Friday, June 18, 2010

Feathers, Hope, and Trust

We're all familiar with the little elephant, Dumbo, and his big ears, right? And do you remember how Timothy, the mouse, gave Dumbo a "magic feather" to give Dumbo the confidence to fly? And Dumbo flew. Then at the worst possible moment Dumbo lost his "magic feather" and with it lost his belief that he could fly. Of course, in the nick of time, Timothy explains to Dumbo that the feather was never magic and that he can fly without it and, of course, Dumbo finds his confidence in himself and flies without the feather.

I think in all of our lives we occasionally have our own personal "Dumbo feathers" that we cling to to give us courage or confidence or reassurance. And, like Dumbo, when we lose those "magic feathers" we can lose our courage or confidence or assurance. Of course, in the end, it often turns out for us much as it did for Dumbo and we realize that we never really needed our "magic Dumbo feathers", or maybe that we did need them at one point but now no longer do. But that doesn't mean that we don't have our moments of panic when we find our "feathers" gone. It doesn't mean that we don't sometimes long to have our "magic feather" back. And it doesn't mean that we don't sometimes go through periods of uncertainty, indecision, and fear without that "magic feather". But ultimately, in the end, I think we all find ways to fly without our "Dumbo feathers", or at least I hope so.

Today I partly lost and partly gave up the most unlikely of "Dumbo feathers", that being my chemotherapy. I met with my doctor up at Mayo Clinic and he went over the results of all my latest tests with me. As of yesterday, my liver is still full of holes but also still clear of tumors. My blood work all looks good. And the tumors in my lungs haven't grown at all. All fabulous news. Then my doctor started talking about my chemo. I've been on this latest chemo since last October and he said that normally the most benefit you're going to get out of most chemo regimens is seen in the first six months. We're on month eight now with my chemo and my tumors are stable but my side effects from the chemo are sort of sucky. Given all those facts and, of course, all sorts of doctor knowledge that I don't have, my doctor suggested a "chemo break". That meaning we would stop my chemotherapy and closely monitor my condition. My doctor's reasoning is that we have probably gotten most of the benefit that we could out of the chemo and that continued use is likely not having any really significant effect on my cancer but it is having a significant effect on how crappy I feel. He also said that he does not believe that stopping this chemotherapy is going to have any effect on my lifespan even if (and it sounded like a pretty significant "if") it had an effect on how quickly I have a recurrence/tumors start growing. That bit is a little harder to explain, but it did make sense. If my tumors start growing in a month or two of being off the chemo my doctors said that it is likely they would have started growing regardless of the chemo. But on the flip side, there is good possibility here that I could go for a good stretch without any recurrence or tumor growth and that could all be time without chemo side effects. And if things start to change and tumors start to grow my doctor still has options for me, more than a few, so it wouldn't be "end game"... at least, theoretically.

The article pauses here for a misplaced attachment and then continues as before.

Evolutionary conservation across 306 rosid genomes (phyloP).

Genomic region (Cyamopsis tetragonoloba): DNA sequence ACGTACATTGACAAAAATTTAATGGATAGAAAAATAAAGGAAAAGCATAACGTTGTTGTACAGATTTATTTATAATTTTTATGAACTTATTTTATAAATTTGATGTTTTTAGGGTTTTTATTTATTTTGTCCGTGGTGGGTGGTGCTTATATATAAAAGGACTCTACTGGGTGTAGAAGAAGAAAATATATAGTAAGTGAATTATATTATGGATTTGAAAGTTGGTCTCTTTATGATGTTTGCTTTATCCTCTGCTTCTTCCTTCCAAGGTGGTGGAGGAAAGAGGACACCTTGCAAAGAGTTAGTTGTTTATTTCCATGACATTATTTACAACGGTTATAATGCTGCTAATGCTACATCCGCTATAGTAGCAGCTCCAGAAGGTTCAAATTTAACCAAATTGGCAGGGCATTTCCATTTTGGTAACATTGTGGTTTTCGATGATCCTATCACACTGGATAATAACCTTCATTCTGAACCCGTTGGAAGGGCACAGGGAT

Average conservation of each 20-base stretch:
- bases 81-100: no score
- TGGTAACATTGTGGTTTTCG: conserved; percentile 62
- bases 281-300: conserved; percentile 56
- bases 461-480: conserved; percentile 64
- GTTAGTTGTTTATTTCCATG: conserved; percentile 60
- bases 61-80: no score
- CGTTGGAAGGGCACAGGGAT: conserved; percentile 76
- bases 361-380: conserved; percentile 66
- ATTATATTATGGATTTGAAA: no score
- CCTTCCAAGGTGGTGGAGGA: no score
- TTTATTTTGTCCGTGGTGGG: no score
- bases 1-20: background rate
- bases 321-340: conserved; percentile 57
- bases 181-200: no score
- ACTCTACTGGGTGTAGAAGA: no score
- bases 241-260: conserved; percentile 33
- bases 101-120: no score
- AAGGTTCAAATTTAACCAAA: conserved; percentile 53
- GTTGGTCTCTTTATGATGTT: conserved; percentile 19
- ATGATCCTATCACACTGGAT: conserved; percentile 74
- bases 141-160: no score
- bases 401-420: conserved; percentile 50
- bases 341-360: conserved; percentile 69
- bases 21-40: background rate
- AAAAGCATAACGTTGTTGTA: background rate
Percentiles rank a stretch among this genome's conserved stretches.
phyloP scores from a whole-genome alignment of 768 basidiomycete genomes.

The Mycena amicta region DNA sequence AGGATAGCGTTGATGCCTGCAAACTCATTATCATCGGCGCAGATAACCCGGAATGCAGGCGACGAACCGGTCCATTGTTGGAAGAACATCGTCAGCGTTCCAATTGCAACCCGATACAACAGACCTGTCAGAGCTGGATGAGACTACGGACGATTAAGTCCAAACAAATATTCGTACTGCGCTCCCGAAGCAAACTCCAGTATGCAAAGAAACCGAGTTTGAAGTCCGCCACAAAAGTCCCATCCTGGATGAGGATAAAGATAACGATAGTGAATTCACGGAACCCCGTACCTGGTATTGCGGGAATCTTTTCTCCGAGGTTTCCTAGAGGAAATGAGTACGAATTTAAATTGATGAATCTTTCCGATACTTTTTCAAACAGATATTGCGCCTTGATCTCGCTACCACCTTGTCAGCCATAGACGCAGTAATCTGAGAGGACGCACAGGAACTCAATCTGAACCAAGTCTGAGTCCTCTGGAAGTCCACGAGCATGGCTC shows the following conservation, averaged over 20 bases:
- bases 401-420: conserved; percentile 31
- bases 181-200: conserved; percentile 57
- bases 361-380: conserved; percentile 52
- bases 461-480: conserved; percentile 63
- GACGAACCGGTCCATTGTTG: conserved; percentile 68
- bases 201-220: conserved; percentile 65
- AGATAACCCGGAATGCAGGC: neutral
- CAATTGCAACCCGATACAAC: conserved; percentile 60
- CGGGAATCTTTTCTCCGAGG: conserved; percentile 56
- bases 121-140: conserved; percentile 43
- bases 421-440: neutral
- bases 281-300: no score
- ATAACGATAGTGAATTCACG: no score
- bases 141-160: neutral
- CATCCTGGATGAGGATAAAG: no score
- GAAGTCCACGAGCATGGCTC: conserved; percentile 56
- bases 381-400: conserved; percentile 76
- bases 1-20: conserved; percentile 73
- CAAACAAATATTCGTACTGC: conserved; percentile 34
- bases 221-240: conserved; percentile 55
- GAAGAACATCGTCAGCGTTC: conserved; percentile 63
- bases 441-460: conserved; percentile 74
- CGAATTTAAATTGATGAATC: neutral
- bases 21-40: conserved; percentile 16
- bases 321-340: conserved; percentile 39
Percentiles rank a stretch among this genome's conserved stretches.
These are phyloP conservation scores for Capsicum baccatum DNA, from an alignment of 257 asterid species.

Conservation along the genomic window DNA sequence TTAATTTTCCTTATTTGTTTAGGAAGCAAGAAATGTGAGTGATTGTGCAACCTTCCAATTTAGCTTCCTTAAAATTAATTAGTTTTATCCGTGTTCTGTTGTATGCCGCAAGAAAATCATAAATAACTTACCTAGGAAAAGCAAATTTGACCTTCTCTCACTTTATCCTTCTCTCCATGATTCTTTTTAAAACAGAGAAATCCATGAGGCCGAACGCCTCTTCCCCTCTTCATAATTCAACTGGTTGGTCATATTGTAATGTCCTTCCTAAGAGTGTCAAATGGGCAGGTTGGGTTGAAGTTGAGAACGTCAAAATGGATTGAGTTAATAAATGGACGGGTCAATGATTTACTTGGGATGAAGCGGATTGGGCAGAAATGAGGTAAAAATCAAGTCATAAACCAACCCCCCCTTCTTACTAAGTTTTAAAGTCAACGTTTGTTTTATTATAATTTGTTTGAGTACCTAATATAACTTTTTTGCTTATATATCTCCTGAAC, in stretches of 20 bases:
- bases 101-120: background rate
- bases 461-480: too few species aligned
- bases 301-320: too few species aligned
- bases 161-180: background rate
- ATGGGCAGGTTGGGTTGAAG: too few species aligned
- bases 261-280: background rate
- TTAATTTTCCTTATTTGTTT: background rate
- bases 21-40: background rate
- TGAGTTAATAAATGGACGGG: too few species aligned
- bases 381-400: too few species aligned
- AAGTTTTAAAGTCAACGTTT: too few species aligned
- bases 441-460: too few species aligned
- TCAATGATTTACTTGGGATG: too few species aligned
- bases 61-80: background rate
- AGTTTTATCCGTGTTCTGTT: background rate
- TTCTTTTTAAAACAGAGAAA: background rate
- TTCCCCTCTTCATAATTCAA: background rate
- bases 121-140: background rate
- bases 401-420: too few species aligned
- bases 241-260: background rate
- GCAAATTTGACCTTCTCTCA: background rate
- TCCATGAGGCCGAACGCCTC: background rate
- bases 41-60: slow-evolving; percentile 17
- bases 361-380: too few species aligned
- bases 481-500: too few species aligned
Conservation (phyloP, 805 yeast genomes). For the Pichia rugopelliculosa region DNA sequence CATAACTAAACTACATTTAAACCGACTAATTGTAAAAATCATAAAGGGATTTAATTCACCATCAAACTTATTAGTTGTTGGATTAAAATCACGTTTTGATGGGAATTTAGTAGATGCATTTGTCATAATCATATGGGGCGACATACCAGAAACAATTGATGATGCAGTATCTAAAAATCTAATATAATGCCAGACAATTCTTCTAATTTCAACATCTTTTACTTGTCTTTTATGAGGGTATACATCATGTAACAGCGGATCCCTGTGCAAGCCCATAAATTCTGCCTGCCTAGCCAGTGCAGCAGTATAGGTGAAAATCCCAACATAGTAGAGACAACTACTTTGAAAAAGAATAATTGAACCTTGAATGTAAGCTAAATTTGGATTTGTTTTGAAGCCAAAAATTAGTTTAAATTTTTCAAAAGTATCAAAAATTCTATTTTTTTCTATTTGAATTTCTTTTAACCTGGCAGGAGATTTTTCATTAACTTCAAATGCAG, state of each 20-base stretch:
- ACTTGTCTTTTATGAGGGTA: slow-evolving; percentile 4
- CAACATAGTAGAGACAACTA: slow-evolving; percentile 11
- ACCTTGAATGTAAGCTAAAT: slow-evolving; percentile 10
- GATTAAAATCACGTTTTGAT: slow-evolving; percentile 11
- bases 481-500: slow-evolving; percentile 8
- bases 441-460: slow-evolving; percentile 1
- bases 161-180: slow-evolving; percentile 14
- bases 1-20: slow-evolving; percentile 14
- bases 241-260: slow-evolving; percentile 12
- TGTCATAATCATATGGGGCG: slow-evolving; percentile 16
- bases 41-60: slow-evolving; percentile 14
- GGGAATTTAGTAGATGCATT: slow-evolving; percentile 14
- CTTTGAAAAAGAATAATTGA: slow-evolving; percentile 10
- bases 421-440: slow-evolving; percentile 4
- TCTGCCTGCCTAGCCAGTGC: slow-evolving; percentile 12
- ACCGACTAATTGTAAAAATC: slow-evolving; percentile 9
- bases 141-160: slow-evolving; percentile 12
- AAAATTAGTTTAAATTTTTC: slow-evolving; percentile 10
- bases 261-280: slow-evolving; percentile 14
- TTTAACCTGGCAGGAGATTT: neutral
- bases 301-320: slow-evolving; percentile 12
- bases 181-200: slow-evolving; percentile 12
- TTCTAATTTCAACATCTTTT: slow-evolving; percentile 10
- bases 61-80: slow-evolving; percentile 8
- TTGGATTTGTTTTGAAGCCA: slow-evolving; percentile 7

But ultimately the choice was left up to me. My doctor would continue the chemo if I said so or he would cancel it if I said so. It wasn't an easy decision and I'm still not sure I made the right one, but today I gave up my "Dumbo feather" and stopped my chemotherapy. I traded in my "magic feather" for hope and trust. Hope that this was the right choice, hope that I can, indeed, fly without it. And trust in my doctor who has never yet steered me wrong. And, of course, that's not to say that I didn't need the chemotherapy to begin with, just that continuing it might be like clinging to a "magic feather".

It is a strange place to be though. Am I in remission? No, not really, I still have a bunch or tumors. It's more like we have scared the enemy into hiding and are now we are hoping that we scared them enough to "keep their heads down" for a long long time but we are also watching and waiting for them to show signs of what their next move will be. And it's a tougher place to be in than I thought it would be. I feel like I should be doing something to actively fight this. I'd rather be active than reactive, but still the plan makes sense.

Waiting is scary, especially without my "Dumbo feather", but even on the rainiest day (and this day is really rainy both emotionally and literally) there is the hope and trust that I will find that I no longer need my "Dumbo feather" and that I can, indeed, fly.


Windchimes said...

Beautifully written, Rebecca! Remember that you are in the prayers of many people and that you are loved! God loves you and your family, no matter what you go through. I think you are unbelievably brave! Cherish the blessings God has given you! May the Great Healer touch you and heal you!